I actually traveled to ICN
in January 2002 to visit my brother who was stationed there as a UH-60 Blackhawk pilot. I took a DL MD
-11 from ATL
and then ID90'd on UA
, first flight on a 744.
Seoul was a nice, yet cold, place to visit in January. It was quite amazing to see so many people squeezed into one city. Everyone has a car, but it seems they mostly rely on public transportation, such as the subway, as if you drive anywhere, you won't find any parking. Many places, people just park their cars and leave them in neutral, so if you are blocking someone, they just push your car out of the way. There was a place called the Bagman, where you can get a variety of very nice luggage pieces at rock bottom prices, and you can even have them embroidered with your name if you like. The guy had airline pilot business cards all over the door. UPS, FedEx, Flying Tiger, Atlas, UA
, cards from pilots practically all over the world. It was amazing just looking at all these cards, they literally covered the entire doorway.
While there, I took a trip down to Osan for the day, and was lucky enough to see a U-2 spyplane take off. While impressive, no matter which way you look at it, its quite a sight to see this bird, with her huge wingspan, to lift off, and pull almost into vertical flight and just start climbing until out of sight.
Unfortunately, I did not get a chance to take the military tour up to the DMZ as it was full, but I did see many pictures my brother took on his tours. The guards surrounding the building there on the S. Korean side stand with only half of their bodies facing NK
. The rest is hidden behind the building. This is so they can keep an eye on NK
, but make a smaller target by remaining partially hidden.
There are guard towers on both sides of the DMZ facing towards the Camp at all times, both North and South Korean. Basically, at any time you have the gun of the other army pointed right at you and you never know if they will shoot. I was also shown photos of the helipad, where VIPs are taken for negotiations and such. Where the helipad is located, U.S. choppers have to fly just inside NK
for an easier approach. So, to avoid being shot down by crossing into enemy airspace by the North Koreans, the US Army has painted some green Blackhawks with bright yellow stripes laterally down the sides. This zebra of a helicopter is to signify to NK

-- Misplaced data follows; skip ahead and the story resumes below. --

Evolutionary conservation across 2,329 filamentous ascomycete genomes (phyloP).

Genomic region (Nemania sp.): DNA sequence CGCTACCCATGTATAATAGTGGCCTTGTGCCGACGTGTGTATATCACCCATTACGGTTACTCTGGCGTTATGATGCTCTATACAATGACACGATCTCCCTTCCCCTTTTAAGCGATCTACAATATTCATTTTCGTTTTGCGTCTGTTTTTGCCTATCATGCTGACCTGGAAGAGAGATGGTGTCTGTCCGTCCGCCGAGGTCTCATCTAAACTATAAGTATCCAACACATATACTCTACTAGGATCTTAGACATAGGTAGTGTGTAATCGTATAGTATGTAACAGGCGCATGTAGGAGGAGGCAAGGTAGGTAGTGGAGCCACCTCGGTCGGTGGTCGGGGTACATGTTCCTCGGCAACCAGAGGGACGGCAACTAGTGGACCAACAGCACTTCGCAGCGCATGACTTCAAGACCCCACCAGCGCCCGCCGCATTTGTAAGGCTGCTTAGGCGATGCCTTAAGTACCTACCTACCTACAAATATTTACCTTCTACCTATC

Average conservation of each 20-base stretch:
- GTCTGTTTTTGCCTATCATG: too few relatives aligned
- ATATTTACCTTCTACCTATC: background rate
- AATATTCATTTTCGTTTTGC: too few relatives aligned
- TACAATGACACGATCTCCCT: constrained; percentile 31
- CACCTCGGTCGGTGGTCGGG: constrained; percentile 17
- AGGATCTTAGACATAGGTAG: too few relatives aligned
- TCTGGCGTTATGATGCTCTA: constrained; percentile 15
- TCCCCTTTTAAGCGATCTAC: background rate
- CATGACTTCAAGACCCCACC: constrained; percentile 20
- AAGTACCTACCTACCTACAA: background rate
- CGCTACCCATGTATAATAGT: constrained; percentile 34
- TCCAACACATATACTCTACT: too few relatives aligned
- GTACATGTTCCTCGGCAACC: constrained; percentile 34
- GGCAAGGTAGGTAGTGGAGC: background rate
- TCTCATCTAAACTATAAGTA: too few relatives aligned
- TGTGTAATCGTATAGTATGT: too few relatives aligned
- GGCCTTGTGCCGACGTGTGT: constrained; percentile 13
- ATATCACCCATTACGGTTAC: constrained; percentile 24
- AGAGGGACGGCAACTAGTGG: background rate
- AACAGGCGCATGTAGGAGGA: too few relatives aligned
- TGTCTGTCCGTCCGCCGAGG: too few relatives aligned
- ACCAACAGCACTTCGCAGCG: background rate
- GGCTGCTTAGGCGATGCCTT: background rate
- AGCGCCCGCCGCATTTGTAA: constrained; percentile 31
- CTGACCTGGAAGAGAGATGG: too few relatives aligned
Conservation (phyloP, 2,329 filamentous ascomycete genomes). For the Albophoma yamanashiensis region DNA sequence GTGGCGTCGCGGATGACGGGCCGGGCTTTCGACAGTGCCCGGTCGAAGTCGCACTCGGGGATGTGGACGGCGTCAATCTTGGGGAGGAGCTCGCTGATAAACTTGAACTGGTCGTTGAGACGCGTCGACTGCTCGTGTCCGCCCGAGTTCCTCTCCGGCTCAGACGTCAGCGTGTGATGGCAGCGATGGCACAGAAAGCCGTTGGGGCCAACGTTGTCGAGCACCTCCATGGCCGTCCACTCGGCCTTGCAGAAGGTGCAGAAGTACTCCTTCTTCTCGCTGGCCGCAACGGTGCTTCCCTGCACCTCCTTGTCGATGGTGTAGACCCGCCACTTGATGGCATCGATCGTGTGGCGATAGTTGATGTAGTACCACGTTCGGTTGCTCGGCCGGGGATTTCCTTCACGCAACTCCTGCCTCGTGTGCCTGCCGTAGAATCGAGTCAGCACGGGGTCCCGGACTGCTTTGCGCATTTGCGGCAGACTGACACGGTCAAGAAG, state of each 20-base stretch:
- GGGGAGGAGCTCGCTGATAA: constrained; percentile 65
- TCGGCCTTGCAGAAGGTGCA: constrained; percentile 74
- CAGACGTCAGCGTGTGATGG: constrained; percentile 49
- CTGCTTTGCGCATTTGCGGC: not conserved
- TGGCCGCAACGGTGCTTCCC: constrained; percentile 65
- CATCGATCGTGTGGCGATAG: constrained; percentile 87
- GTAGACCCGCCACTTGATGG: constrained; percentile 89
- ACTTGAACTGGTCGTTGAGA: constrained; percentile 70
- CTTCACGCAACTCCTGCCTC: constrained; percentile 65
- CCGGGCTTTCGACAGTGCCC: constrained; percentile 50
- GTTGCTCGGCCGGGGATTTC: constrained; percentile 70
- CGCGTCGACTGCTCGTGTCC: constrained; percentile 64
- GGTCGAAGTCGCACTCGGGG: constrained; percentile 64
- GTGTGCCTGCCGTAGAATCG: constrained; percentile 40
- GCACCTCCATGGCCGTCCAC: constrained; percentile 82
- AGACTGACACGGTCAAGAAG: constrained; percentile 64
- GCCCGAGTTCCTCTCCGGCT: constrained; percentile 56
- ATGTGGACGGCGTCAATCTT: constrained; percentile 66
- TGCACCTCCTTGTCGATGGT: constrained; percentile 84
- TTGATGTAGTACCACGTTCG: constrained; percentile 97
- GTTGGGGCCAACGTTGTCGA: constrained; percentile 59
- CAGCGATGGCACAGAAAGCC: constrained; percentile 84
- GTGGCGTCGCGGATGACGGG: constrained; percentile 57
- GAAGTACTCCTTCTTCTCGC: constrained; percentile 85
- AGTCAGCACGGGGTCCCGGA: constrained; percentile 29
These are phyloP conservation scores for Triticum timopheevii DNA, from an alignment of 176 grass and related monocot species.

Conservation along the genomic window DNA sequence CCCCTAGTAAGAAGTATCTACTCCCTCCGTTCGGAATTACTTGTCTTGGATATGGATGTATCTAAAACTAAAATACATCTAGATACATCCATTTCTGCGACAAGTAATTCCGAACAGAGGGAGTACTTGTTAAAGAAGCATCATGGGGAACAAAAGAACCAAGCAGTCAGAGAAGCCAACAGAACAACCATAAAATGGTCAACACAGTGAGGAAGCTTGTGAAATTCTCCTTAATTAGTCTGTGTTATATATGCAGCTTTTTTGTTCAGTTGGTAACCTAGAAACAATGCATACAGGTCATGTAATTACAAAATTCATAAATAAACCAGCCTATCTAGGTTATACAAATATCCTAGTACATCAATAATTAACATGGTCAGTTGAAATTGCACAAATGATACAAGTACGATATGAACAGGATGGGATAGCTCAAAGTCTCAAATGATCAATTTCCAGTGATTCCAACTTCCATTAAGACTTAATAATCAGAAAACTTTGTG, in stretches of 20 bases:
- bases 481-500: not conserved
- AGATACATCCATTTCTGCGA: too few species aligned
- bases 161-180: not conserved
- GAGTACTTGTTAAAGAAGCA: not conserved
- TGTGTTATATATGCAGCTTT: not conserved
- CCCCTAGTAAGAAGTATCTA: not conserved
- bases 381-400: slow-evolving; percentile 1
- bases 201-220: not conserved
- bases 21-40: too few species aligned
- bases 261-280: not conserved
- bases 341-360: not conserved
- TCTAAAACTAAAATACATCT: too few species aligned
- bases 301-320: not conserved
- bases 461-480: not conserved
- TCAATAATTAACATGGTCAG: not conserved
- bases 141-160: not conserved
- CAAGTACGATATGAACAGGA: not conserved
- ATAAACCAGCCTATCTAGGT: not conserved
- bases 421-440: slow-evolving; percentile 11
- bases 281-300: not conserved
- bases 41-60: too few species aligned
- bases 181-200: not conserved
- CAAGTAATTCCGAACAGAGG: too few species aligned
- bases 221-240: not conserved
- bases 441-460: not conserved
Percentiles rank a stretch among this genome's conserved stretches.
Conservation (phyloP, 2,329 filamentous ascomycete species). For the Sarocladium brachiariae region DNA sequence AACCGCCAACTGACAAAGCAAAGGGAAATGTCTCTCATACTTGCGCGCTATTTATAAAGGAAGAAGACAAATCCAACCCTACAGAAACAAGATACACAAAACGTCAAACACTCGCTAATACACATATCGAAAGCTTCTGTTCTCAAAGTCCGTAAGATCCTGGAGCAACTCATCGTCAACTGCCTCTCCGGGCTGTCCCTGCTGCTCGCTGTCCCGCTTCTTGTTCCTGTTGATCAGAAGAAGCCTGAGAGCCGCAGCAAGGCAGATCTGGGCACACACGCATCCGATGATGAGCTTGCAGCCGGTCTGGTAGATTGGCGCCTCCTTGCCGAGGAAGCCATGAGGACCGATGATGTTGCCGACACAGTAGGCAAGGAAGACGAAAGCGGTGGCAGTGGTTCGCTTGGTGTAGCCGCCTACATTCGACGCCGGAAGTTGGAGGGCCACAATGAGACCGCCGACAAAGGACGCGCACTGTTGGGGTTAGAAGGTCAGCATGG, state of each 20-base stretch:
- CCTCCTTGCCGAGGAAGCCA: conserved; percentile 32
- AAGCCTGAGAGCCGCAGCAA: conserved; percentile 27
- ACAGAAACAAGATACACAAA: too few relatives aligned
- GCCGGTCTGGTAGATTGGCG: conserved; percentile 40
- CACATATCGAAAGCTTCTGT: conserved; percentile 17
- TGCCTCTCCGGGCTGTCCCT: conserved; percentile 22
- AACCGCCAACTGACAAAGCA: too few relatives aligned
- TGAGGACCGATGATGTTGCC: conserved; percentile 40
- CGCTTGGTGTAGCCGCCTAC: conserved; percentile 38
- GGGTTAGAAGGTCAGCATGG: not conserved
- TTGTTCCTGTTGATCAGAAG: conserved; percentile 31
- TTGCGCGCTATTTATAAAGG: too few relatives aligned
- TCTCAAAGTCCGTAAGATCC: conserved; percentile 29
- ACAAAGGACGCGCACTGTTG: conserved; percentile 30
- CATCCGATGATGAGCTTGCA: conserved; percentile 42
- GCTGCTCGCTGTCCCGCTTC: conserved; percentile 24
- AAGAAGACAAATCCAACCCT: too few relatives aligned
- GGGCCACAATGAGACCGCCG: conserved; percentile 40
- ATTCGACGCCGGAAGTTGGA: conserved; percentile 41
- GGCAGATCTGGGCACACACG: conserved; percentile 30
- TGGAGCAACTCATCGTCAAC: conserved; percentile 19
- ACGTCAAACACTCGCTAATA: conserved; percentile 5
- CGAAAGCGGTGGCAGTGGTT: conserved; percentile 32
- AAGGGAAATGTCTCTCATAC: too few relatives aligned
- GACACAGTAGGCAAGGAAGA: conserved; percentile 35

that this aircraft is on a mission to the camp and is not to be fired upon. Upon landing though, one crewmember is always to be watching the North Koreans, just in case they come under fire and must take evasive action. It was pretty awesome to hear.
In Seoul, there is also the Korean War Museum, I believe. It holds relics from both US and North Korean/Soviet sides, and is a nice visit.
While in Seoul, I found an aviation store that sold aviation artifacts. They had choice after choice of pilot wings, signs, banners, basically anything that had to do with aviation, they had it.
One interesting thing was that inside the city, on every corner, it seemed, there were riot police in uniform and holding assault weapons. Just standing guard. Now, to us in the U.S., I passed by with a cautious eye, as it isn't something we see every day. But to the Koreans, they just walked by without even a thought, which made me also realize that although we may not allow our young children to walk freely along the streets in fear of predators, its not uncommon for a young child to be walking along with no fear or apprehension with cops on every corner. Definately a place to visit and I do intend to visit again at some point.
I don't have a microwave, but I do have a clock that occasionally cooks shit.